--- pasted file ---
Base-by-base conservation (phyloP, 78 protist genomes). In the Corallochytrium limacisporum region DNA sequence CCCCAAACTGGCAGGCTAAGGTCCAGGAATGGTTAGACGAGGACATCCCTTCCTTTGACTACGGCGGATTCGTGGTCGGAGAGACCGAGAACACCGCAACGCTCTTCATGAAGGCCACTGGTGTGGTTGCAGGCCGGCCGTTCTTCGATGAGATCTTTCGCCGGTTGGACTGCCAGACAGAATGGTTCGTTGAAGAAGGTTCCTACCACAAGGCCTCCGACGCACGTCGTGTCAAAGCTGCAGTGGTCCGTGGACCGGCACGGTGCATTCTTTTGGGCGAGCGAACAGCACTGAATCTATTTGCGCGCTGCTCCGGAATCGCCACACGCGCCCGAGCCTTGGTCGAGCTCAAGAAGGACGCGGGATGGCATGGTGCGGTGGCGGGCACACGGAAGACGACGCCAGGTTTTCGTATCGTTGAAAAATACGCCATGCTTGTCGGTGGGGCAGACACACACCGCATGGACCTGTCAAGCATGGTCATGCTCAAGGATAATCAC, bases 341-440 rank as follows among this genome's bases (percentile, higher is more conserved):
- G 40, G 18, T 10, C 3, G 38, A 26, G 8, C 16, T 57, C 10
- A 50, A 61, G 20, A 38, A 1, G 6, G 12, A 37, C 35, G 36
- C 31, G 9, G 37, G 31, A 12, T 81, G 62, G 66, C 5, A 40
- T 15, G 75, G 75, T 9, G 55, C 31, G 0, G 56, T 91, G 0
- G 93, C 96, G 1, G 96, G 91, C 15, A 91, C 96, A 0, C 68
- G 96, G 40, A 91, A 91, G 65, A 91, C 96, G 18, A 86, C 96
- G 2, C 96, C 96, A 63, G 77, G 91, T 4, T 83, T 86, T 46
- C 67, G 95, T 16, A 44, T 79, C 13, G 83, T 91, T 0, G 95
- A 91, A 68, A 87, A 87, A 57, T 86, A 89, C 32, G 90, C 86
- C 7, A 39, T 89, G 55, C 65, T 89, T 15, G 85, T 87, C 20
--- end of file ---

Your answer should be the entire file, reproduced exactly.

Base-by-base conservation (phyloP, 78 protist genomes). In the Corallochytrium limacisporum region DNA sequence CCCCAAACTGGCAGGCTAAGGTCCAGGAATGGTTAGACGAGGACATCCCTTCCTTTGACTACGGCGGATTCGTGGTCGGAGAGACCGAGAACACCGCAACGCTCTTCATGAAGGCCACTGGTGTGGTTGCAGGCCGGCCGTTCTTCGATGAGATCTTTCGCCGGTTGGACTGCCAGACAGAATGGTTCGTTGAAGAAGGTTCCTACCACAAGGCCTCCGACGCACGTCGTGTCAAAGCTGCAGTGGTCCGTGGACCGGCACGGTGCATTCTTTTGGGCGAGCGAACAGCACTGAATCTATTTGCGCGCTGCTCCGGAATCGCCACACGCGCCCGAGCCTTGGTCGAGCTCAAGAAGGACGCGGGATGGCATGGTGCGGTGGCGGGCACACGGAAGACGACGCCAGGTTTTCGTATCGTTGAAAAATACGCCATGCTTGTCGGTGGGGCAGACACACACCGCATGGACCTGTCAAGCATGGTCATGCTCAAGGATAATCAC, bases 341-440 rank as follows among this genome's bases (percentile, higher is more conserved):
- G 40, G 18, T 10, C 3, G 38, A 26, G 8, C 16, T 57, C 10
- A 50, A 61, G 20, A 38, A 1, G 6, G 12, A 37, C 35, G 36
- C 31, G 9, G 37, G 31, A 12, T 81, G 62, G 66, C 5, A 40
- T 15, G 75, G 75, T 9, G 55, C 31, G 0, G 56, T 91, G 0
- G 93, C 96, G 1, G 96, G 91, C 15, A 91, C 96, A 0, C 68
- G 96, G 40, A 91, A 91, G 65, A 91, C 96, G 18, A 86, C 96
- G 2, C 96, C 96, A 63, G 77, G 91, T 4, T 83, T 86, T 46
- C 67, G 95, T 16, A 44, T 79, C 13, G 83, T 91, T 0, G 95
- A 91, A 68, A 87, A 87, A 57, T 86, A 89, C 32, G 90, C 86
- C 7, A 39, T 89, G 55, C 65, T 89, T 15, G 85, T 87, C 20